Aneta Dortová brought a very contemporary approach to traditional percussive dance. In her workshop, she encouraged participants to use the entirety of their feet when dancing, and to notice how this affected the movement of their whole bodies. What I noticed was how slight changes in the placement of the weight on my feet affected my stance, and way of moving. In fact, it affected the way I was feeling! I learnt how the part of my foot that I bear weight on encourages me to move in different ways and made particular steps easier or harder to achieve. I am usually quite oblivious to what is happening in my feet and am now encouraged to explore it further. When watching Aneta’s performance with live music from William Troy, I was entranced by the fast and fluid shifts that she made from the floor to standing, sometimes working with, and sometimes working against the articulation of her feet. On occasion she let her head lead her and allowed her feet to follow. I enjoyed being transported to the weird and wonderful world of this performance, never being sure of what would come next.
Joanne Barry and Anne O’Donnell
Joanne Barry and Anne O’Donnell from Siamsa Tiré shared some movements from their traditional Munnix dance style. In contrast to the other workshops, they were very specific about the way in which the steps were done. It was important to pass on the details of the movements, and their history. I liked how their performance involved a lot of storytelling. Although some scenes were elaborate and larger than life, they maintained their personal relationship with the audience. Despite the heightened reality of the performance the intimacy with the viewer was retained. When they told their stories of joining Siamsa, it felt as if we had all been there with them.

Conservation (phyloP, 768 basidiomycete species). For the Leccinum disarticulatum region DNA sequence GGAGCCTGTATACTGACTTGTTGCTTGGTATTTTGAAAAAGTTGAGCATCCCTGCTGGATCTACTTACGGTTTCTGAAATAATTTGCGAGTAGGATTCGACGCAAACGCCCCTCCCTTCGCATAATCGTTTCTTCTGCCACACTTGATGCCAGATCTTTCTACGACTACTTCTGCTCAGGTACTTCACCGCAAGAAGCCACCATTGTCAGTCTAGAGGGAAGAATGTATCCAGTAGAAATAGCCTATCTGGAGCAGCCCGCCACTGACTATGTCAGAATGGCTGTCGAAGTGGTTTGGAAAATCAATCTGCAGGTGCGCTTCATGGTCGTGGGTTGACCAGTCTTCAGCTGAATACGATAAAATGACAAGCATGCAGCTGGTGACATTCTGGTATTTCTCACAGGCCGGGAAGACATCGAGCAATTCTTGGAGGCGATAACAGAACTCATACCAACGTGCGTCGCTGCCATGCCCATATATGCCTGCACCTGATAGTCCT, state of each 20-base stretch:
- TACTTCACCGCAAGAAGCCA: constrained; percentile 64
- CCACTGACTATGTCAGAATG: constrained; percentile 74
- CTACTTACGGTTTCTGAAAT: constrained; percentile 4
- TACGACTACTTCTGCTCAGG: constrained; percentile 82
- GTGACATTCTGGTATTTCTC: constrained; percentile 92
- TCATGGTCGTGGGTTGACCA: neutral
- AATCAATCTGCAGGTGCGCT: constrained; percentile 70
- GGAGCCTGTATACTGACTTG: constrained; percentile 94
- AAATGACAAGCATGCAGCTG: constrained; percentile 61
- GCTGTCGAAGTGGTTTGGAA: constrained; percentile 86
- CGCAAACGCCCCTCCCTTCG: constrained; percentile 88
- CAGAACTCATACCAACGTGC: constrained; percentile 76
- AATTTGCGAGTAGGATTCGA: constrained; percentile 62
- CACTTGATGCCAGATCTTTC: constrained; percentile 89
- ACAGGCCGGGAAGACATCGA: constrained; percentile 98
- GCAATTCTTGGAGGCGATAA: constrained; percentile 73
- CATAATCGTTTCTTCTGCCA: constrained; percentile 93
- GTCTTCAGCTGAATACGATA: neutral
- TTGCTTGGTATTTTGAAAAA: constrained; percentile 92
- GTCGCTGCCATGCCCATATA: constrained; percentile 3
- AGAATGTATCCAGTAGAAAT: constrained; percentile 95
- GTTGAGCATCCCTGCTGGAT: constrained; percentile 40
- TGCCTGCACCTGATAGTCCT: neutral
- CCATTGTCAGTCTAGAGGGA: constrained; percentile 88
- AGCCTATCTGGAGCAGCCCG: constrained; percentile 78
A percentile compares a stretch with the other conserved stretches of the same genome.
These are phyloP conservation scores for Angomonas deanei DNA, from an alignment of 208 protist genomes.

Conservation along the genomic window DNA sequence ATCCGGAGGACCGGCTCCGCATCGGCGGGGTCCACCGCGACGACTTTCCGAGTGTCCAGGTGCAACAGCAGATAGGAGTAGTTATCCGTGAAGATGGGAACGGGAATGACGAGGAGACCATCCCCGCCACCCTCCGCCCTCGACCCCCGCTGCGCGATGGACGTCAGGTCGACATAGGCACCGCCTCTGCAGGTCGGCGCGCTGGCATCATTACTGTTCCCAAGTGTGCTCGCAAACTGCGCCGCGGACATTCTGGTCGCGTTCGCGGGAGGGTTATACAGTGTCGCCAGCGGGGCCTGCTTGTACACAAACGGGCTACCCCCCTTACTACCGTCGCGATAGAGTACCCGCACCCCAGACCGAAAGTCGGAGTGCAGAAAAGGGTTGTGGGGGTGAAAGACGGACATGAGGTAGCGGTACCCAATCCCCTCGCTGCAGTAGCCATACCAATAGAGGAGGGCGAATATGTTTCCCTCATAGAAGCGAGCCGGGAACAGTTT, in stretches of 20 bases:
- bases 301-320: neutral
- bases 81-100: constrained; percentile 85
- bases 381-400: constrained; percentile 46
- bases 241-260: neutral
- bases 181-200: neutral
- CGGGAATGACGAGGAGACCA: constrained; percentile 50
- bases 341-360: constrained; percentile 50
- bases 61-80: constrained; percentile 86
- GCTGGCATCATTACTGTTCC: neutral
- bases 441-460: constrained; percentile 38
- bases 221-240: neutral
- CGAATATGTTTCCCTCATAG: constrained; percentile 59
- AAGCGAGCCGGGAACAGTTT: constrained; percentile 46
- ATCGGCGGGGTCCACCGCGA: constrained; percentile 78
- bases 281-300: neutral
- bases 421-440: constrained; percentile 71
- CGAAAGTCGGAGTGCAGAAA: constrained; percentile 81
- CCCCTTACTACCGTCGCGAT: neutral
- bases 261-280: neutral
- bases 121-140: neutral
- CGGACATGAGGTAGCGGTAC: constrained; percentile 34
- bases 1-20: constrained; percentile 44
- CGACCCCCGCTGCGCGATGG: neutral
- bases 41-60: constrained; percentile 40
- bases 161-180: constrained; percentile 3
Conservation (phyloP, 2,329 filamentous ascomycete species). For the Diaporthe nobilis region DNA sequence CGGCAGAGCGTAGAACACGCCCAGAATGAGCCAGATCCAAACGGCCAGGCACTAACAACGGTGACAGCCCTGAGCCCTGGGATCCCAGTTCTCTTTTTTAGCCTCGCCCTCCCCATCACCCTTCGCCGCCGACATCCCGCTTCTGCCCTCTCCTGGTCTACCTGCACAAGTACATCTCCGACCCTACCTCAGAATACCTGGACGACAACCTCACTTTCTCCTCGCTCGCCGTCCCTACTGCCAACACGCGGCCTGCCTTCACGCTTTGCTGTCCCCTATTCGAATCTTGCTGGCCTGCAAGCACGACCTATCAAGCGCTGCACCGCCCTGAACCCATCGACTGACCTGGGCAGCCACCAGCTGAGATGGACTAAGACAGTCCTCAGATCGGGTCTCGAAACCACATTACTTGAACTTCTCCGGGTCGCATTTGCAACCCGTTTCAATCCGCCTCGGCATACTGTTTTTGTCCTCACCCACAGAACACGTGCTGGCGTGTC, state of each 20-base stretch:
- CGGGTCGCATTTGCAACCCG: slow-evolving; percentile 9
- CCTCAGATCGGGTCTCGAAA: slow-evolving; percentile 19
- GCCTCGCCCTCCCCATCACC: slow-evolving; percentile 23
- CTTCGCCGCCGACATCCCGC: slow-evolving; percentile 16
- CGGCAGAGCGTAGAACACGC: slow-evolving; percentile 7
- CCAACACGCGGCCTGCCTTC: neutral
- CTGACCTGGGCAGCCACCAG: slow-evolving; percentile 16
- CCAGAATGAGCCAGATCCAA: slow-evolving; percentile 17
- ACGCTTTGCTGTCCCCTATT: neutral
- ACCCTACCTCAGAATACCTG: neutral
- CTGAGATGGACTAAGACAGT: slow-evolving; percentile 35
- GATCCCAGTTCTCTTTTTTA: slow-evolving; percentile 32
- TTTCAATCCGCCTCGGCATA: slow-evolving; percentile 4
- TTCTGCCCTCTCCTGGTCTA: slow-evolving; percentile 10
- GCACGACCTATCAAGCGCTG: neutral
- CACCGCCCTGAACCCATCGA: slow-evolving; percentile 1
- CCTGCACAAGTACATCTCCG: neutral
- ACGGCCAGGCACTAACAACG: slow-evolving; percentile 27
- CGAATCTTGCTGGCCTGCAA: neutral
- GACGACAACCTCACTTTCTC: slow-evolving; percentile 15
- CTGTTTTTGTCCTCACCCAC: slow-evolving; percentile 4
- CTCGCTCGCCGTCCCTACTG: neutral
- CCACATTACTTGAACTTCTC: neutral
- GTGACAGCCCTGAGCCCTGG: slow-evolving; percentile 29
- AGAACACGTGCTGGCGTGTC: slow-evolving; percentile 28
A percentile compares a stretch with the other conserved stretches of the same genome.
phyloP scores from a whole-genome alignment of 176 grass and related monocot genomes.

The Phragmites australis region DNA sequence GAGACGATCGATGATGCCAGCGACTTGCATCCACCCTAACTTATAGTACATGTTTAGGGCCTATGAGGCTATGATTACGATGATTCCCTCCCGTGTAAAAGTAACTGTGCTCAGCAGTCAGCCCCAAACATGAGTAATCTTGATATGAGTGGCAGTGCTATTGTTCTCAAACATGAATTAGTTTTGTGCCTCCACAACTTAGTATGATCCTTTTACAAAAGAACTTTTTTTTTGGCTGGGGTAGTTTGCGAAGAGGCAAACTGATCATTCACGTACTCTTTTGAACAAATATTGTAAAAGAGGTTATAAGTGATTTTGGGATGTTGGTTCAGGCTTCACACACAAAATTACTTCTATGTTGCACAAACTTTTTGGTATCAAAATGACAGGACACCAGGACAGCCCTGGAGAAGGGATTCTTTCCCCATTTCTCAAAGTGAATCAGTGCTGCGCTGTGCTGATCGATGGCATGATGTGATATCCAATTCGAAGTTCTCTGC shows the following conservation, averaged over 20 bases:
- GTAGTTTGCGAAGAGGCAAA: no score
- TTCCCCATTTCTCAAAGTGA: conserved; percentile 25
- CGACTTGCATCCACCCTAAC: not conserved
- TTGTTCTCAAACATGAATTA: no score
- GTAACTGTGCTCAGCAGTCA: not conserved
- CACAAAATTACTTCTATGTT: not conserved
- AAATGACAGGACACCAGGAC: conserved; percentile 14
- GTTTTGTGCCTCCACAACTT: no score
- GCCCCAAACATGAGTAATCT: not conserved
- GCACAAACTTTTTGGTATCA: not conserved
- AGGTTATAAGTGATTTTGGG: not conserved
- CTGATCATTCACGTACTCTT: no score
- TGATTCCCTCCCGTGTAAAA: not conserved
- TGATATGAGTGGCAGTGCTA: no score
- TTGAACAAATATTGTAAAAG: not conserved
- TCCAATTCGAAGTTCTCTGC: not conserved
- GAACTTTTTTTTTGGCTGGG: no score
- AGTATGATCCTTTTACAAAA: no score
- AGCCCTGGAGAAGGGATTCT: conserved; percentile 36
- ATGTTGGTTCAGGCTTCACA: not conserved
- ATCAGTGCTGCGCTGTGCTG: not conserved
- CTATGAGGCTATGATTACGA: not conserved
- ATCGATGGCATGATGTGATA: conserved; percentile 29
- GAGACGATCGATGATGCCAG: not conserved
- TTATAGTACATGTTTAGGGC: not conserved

Sarah Fennell and Laura Lundy
Sarah Fennell and Laura Lundy’s workshop was energetic. They brought a modern twist to the traditional steps. They started with a cardio warm up and invited the participants through structured improvisation tasks around some steps from their performance. I found their one-two-three performance very humorous. I like the idea that Steve mentioned that dancers are pure clowns: ‘this is how things work in my world, come with me.’ Both in workshop and performance, Sarah and Laura worked with music that was not traditionally composed for Irish dance. This produced a way of stepping which resembled the styles of percussive dance which stem from West African Step Dance and tap dance. It was very captivating to observe how they juxtaposed a percussive step over an existing rhythm so that they complemented each other perfectly.